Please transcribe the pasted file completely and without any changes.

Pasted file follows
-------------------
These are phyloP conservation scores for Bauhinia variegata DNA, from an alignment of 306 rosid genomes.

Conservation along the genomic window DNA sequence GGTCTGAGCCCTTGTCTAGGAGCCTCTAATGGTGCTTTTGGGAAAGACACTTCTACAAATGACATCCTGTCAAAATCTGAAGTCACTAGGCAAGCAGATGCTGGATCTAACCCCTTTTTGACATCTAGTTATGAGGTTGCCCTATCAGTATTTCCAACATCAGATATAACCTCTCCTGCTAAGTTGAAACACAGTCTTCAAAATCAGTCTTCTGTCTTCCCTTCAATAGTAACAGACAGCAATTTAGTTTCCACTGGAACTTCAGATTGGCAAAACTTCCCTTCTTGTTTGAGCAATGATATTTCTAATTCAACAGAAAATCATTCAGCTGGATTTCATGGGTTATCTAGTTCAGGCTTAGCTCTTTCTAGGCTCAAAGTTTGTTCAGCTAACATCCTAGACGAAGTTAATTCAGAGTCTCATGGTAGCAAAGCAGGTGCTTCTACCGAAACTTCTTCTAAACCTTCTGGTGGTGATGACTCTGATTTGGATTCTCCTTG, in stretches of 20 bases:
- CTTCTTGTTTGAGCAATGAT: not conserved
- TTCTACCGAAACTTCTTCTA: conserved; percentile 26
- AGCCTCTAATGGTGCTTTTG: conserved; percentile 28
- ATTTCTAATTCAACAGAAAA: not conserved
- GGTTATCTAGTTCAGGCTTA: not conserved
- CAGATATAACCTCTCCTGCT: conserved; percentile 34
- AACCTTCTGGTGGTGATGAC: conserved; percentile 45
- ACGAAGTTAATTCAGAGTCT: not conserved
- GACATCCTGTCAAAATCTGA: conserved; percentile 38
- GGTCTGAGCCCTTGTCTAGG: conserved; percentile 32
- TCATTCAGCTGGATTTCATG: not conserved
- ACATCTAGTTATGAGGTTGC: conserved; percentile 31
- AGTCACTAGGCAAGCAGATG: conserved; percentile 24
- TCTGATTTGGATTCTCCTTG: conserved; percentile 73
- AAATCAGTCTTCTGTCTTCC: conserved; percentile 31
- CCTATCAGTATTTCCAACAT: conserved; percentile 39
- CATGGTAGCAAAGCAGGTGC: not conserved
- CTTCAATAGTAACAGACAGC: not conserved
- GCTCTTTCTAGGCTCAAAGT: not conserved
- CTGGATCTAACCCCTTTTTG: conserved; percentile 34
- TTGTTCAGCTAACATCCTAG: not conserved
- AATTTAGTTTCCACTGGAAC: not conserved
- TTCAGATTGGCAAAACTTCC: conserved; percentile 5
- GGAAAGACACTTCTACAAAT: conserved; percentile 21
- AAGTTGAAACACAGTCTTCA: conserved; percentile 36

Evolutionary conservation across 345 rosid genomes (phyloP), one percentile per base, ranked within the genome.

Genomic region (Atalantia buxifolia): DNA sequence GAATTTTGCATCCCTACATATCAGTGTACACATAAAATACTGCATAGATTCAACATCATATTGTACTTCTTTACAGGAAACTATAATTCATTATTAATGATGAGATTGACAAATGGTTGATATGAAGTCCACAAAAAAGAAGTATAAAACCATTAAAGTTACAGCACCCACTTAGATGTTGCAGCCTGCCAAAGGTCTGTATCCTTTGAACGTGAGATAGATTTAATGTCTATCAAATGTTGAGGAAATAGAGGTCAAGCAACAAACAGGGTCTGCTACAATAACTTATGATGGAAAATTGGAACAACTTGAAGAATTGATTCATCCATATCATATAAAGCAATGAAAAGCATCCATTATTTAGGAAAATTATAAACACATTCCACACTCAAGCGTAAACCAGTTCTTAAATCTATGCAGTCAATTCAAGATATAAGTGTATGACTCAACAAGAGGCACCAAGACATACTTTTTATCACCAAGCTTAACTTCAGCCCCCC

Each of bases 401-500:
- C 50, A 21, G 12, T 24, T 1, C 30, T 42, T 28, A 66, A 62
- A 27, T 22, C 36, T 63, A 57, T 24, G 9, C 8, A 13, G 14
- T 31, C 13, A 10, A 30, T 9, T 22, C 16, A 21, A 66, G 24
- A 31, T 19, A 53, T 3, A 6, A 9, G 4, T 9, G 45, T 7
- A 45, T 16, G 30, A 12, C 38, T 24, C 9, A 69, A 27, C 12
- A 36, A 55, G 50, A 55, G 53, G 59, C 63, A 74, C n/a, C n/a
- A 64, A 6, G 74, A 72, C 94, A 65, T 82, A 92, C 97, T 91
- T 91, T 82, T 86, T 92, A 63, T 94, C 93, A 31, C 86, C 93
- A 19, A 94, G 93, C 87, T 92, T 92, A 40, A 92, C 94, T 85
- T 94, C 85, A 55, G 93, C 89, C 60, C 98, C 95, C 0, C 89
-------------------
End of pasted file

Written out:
These are phyloP conservation scores for Bauhinia variegata DNA, from an alignment of 306 rosid genomes.

Conservation along the genomic window DNA sequence GGTCTGAGCCCTTGTCTAGGAGCCTCTAATGGTGCTTTTGGGAAAGACACTTCTACAAATGACATCCTGTCAAAATCTGAAGTCACTAGGCAAGCAGATGCTGGATCTAACCCCTTTTTGACATCTAGTTATGAGGTTGCCCTATCAGTATTTCCAACATCAGATATAACCTCTCCTGCTAAGTTGAAACACAGTCTTCAAAATCAGTCTTCTGTCTTCCCTTCAATAGTAACAGACAGCAATTTAGTTTCCACTGGAACTTCAGATTGGCAAAACTTCCCTTCTTGTTTGAGCAATGATATTTCTAATTCAACAGAAAATCATTCAGCTGGATTTCATGGGTTATCTAGTTCAGGCTTAGCTCTTTCTAGGCTCAAAGTTTGTTCAGCTAACATCCTAGACGAAGTTAATTCAGAGTCTCATGGTAGCAAAGCAGGTGCTTCTACCGAAACTTCTTCTAAACCTTCTGGTGGTGATGACTCTGATTTGGATTCTCCTTG, in stretches of 20 bases:
- CTTCTTGTTTGAGCAATGAT: not conserved
- TTCTACCGAAACTTCTTCTA: conserved; percentile 26
- AGCCTCTAATGGTGCTTTTG: conserved; percentile 28
- ATTTCTAATTCAACAGAAAA: not conserved
- GGTTATCTAGTTCAGGCTTA: not conserved
- CAGATATAACCTCTCCTGCT: conserved; percentile 34
- AACCTTCTGGTGGTGATGAC: conserved; percentile 45
- ACGAAGTTAATTCAGAGTCT: not conserved
- GACATCCTGTCAAAATCTGA: conserved; percentile 38
- GGTCTGAGCCCTTGTCTAGG: conserved; percentile 32
- TCATTCAGCTGGATTTCATG: not conserved
- ACATCTAGTTATGAGGTTGC: conserved; percentile 31
- AGTCACTAGGCAAGCAGATG: conserved; percentile 24
- TCTGATTTGGATTCTCCTTG: conserved; percentile 73
- AAATCAGTCTTCTGTCTTCC: conserved; percentile 31
- CCTATCAGTATTTCCAACAT: conserved; percentile 39
- CATGGTAGCAAAGCAGGTGC: not conserved
- CTTCAATAGTAACAGACAGC: not conserved
- GCTCTTTCTAGGCTCAAAGT: not conserved
- CTGGATCTAACCCCTTTTTG: conserved; percentile 34
- TTGTTCAGCTAACATCCTAG: not conserved
- AATTTAGTTTCCACTGGAAC: not conserved
- TTCAGATTGGCAAAACTTCC: conserved; percentile 5
- GGAAAGACACTTCTACAAAT: conserved; percentile 21
- AAGTTGAAACACAGTCTTCA: conserved; percentile 36

Evolutionary conservation across 345 rosid genomes (phyloP), one percentile per base, ranked within the genome.

Genomic region (Atalantia buxifolia): DNA sequence GAATTTTGCATCCCTACATATCAGTGTACACATAAAATACTGCATAGATTCAACATCATATTGTACTTCTTTACAGGAAACTATAATTCATTATTAATGATGAGATTGACAAATGGTTGATATGAAGTCCACAAAAAAGAAGTATAAAACCATTAAAGTTACAGCACCCACTTAGATGTTGCAGCCTGCCAAAGGTCTGTATCCTTTGAACGTGAGATAGATTTAATGTCTATCAAATGTTGAGGAAATAGAGGTCAAGCAACAAACAGGGTCTGCTACAATAACTTATGATGGAAAATTGGAACAACTTGAAGAATTGATTCATCCATATCATATAAAGCAATGAAAAGCATCCATTATTTAGGAAAATTATAAACACATTCCACACTCAAGCGTAAACCAGTTCTTAAATCTATGCAGTCAATTCAAGATATAAGTGTATGACTCAACAAGAGGCACCAAGACATACTTTTTATCACCAAGCTTAACTTCAGCCCCCC

Each of bases 401-500:
- C 50, A 21, G 12, T 24, T 1, C 30, T 42, T 28, A 66, A 62
- A 27, T 22, C 36, T 63, A 57, T 24, G 9, C 8, A 13, G 14
- T 31, C 13, A 10, A 30, T 9, T 22, C 16, A 21, A 66, G 24
- A 31, T 19, A 53, T 3, A 6, A 9, G 4, T 9, G 45, T 7
- A 45, T 16, G 30, A 12, C 38, T 24, C 9, A 69, A 27, C 12
- A 36, A 55, G 50, A 55, G 53, G 59, C 63, A 74, C n/a, C n/a
- A 64, A 6, G 74, A 72, C 94, A 65, T 82, A 92, C 97, T 91
- T 91, T 82, T 86, T 92, A 63, T 94, C 93, A 31, C 86, C 93
- A 19, A 94, G 93, C 87, T 92, T 92, A 40, A 92, C 94, T 85
- T 94, C 85, A 55, G 93, C 89, C 60, C 98, C 95, C 0, C 89